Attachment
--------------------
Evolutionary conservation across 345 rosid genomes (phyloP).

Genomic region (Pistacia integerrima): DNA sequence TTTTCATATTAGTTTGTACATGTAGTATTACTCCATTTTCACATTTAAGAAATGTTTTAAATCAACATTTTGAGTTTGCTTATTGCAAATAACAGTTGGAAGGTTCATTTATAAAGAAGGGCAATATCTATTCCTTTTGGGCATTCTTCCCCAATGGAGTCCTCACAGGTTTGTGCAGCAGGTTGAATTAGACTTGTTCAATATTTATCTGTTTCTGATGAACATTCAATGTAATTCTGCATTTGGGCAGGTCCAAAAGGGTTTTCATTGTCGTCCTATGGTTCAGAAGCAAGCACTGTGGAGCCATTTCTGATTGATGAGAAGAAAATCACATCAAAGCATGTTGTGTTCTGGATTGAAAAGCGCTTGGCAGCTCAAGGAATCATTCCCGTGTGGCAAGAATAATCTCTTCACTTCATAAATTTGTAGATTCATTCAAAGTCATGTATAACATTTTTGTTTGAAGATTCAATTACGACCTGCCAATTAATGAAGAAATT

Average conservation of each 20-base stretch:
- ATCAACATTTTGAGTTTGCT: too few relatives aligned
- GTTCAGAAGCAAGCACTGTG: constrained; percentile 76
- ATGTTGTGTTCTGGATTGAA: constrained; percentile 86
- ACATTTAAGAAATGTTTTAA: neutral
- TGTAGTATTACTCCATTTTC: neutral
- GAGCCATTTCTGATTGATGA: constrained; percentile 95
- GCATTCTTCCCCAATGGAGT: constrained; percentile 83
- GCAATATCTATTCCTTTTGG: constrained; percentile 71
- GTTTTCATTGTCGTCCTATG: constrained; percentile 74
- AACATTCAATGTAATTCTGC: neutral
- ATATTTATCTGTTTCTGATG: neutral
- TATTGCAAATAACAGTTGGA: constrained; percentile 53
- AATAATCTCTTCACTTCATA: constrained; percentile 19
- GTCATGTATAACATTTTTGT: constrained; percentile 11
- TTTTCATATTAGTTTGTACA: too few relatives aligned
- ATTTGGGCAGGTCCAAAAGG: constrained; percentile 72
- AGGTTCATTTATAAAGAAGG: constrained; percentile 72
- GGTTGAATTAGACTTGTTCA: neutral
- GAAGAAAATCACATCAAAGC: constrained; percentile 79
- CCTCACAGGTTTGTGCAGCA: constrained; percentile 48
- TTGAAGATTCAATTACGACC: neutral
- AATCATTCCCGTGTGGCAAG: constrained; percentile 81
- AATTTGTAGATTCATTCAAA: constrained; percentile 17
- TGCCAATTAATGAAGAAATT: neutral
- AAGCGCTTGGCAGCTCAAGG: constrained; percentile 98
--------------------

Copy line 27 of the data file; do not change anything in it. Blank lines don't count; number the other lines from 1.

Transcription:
- TGCCAATTAATGAAGAAATT: neutral